DES MOINES, Iowa (AP) - The largest U.S. lottery jackpot in history is at stake in Saturday night's Powerball drawing - $900 million. Sales have been robust since Wednesday's estimated $500 million drawing, with people in 44 states, the District of Columbia, the U.S. Virgin Islands and Puerto Rico all getting into the mix.
Here's what you need to know about the Powerball:
HOW DID WE GET HERE?
The jackpot for the twice-weekly game started at $40 million on Nov. 4 and has been growing ever since. Because the payout is based on sales, the prize grows as people rush to a shot at millions.
YOUR ODDS: POOR
A $2 ticket gives you a one in 292.2 million chance at joining the hall of Powerball champions. Here's a list of 10 things that have a better chance of happening to you than winning the Powerball jackpot:
- Struck by lightning, while drowning (1 in 183 million)
- Killed by an asteroid strike (1 in 700,000)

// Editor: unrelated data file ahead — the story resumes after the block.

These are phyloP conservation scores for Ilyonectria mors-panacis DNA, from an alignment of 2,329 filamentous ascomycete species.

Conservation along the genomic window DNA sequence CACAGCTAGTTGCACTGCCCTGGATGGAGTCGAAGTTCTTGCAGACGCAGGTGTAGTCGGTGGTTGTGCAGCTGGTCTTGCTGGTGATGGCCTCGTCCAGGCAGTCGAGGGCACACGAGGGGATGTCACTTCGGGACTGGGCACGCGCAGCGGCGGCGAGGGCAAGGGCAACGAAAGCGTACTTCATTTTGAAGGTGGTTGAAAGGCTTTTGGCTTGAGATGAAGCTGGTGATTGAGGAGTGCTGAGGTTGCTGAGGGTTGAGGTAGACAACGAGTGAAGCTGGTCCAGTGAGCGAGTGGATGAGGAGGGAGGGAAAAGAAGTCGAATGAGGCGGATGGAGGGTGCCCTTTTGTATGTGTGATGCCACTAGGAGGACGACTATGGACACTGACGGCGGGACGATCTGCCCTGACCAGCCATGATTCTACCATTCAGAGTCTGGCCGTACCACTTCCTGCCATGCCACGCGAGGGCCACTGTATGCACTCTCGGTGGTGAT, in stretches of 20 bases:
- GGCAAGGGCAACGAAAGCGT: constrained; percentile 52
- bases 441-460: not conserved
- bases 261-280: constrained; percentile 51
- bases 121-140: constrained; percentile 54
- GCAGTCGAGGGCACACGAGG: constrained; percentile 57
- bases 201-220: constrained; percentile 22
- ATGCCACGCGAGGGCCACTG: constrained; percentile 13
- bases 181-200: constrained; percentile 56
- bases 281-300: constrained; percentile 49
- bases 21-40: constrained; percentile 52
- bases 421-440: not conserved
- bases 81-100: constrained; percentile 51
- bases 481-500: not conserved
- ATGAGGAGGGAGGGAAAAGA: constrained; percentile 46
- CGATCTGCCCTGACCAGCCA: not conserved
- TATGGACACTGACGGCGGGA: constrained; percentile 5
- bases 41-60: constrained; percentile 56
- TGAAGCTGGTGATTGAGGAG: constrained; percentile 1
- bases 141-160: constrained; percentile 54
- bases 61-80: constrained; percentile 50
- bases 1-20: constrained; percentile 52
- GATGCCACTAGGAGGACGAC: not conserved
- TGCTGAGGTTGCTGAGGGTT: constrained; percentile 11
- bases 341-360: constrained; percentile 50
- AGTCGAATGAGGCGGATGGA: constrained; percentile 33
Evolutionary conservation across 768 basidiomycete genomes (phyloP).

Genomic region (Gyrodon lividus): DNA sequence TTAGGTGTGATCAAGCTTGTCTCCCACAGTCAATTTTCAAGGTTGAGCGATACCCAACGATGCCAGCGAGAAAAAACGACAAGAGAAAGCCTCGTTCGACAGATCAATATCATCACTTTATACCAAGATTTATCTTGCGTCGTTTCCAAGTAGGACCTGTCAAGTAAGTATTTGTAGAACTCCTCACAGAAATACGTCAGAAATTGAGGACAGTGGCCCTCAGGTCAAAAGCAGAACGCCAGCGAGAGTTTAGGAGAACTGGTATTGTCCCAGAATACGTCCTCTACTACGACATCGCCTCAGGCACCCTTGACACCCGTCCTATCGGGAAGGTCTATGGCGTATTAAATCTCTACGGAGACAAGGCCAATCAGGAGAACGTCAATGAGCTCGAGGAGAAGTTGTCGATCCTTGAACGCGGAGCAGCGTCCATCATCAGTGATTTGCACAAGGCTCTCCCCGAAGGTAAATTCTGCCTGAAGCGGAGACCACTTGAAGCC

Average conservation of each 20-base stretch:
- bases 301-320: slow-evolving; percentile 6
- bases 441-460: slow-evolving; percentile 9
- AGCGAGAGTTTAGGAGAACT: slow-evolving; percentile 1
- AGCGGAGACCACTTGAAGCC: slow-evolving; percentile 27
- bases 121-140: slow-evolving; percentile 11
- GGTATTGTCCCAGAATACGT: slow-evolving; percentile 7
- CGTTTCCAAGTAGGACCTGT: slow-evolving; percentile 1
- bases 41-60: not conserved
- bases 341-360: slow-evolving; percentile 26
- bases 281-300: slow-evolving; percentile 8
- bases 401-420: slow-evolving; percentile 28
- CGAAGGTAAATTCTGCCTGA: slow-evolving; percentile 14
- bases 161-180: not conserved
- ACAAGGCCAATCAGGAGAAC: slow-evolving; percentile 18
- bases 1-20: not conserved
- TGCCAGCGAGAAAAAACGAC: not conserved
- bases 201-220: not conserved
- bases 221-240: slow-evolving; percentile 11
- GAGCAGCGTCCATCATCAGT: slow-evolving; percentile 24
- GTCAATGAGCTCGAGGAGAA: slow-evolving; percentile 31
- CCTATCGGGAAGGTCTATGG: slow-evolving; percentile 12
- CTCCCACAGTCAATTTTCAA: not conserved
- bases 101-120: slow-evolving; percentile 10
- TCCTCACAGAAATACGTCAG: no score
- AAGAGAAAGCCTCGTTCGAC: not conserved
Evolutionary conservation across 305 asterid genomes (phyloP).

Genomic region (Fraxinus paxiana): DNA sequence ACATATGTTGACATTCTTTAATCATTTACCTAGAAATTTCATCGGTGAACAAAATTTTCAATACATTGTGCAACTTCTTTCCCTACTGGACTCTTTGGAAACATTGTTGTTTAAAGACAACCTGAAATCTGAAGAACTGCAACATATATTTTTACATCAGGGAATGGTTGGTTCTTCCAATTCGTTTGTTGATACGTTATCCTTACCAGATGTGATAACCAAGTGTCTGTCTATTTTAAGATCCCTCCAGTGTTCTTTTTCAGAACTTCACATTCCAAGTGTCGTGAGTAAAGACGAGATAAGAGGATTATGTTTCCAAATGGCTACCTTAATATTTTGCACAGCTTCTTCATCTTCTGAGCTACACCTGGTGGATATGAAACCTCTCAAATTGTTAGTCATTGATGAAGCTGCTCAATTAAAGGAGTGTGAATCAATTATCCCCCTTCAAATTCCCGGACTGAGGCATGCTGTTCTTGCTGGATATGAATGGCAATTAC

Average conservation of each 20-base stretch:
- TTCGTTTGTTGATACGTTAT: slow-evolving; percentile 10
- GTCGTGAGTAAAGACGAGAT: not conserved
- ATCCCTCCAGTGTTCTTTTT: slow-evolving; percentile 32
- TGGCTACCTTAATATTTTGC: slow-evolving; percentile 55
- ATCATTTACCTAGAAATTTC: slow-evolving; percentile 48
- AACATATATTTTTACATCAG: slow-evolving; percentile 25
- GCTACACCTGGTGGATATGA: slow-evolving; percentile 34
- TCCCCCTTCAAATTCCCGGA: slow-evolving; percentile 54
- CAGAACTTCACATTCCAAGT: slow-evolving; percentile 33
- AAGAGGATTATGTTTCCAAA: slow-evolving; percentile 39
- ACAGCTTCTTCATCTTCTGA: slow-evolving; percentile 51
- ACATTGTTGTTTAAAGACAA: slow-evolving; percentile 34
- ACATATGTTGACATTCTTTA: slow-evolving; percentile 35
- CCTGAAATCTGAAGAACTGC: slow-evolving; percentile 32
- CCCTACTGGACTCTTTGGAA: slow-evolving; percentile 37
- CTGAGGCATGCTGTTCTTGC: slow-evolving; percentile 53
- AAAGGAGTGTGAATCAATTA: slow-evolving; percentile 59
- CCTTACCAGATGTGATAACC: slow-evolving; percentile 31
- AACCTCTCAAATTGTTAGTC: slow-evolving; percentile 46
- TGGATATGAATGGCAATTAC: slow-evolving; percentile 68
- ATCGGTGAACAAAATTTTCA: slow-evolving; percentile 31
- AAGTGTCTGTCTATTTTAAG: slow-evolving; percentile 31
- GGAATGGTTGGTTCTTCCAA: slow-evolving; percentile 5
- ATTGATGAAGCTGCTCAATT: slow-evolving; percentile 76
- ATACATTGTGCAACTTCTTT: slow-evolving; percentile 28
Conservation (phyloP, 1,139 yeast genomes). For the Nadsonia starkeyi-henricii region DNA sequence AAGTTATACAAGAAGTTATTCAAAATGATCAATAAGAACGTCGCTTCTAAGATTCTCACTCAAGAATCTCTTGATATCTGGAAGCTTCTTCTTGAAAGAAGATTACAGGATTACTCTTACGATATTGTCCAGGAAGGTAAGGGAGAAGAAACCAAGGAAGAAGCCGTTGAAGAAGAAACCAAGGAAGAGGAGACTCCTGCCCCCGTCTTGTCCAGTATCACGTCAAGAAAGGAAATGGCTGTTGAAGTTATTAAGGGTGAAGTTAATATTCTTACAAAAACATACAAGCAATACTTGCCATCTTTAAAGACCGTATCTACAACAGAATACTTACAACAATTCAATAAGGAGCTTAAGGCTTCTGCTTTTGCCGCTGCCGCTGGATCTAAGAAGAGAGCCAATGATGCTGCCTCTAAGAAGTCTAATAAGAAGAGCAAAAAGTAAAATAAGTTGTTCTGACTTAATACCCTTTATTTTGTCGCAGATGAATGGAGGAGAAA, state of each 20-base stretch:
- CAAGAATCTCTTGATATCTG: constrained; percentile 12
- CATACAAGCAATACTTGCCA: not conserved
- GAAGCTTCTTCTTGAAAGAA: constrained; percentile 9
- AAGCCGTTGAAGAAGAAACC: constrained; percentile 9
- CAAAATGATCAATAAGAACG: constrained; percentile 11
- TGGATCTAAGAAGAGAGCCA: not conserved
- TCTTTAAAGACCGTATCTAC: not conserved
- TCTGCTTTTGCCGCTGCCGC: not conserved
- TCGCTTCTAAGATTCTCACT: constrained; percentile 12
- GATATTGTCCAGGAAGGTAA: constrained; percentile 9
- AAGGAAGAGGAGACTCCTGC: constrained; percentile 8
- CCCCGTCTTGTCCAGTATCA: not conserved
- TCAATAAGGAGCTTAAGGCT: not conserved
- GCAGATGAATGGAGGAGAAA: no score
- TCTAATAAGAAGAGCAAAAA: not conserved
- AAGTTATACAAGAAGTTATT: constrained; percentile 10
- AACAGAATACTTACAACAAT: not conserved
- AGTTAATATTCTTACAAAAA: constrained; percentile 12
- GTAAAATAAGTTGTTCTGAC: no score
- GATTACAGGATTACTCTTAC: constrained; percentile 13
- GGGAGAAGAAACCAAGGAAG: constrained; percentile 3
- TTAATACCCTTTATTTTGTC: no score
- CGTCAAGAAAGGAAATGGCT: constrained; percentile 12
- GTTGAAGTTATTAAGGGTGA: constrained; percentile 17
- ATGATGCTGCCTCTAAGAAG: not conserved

- Have an IQ of 190 or greater (1 in 107 million)
- Attacked by a shark (1 in 11.5 million)
- Elected President of the United States (1 in 10 million)
- Getting struck by lightning (1 in 164,968)
- Being drafted by an NBA team (1 in 6.8 million)
- Becoming a movie star (1 in 1.5 million)
- Dating a supermodel (1 in 88,000)
- Being killed by a vending machine (1 in 112 million)
THE PAYOFF: HUGE, EVEN AFTER TAXES
A winner would have the option of being paid $900 million through annual payments over 29 years or opting for one $558 million cash payment. But at least 25 percent of that would go to federal income taxes, plus the difference between what was already withheld and the top rate of 39.6 percent.
Plus, most states would take a chunk - something winners in Alaska, Florida, Nevada, South Dakota, Texas, Washington and Wyoming wouldn't have to worry about. California and Pennsylvania exempt lottery winnings from income taxes if the ticket was bought in-state.
"Almost everyone chooses the lump sum, but you do take a pretty significant hit," said Mark Luscombe, principal federal tax analyst for Wolters Kluwer Tax & Accounting. "I guess people just feel they can do better than waiting 30 years to get all their money."
SHARING IS CARING
Some people feel that pooling their money with co-workers will improve their chance of winning - but with such tiny odds, adding 50 or 100 chances doesn't give you a leg up. And if your group is lucky, lottery officials recommend preventing hard feelings by putting in writing how you plan to split the prize, since it's easy for misunderstandings to crop up when hundreds of millions of dollars are at stake.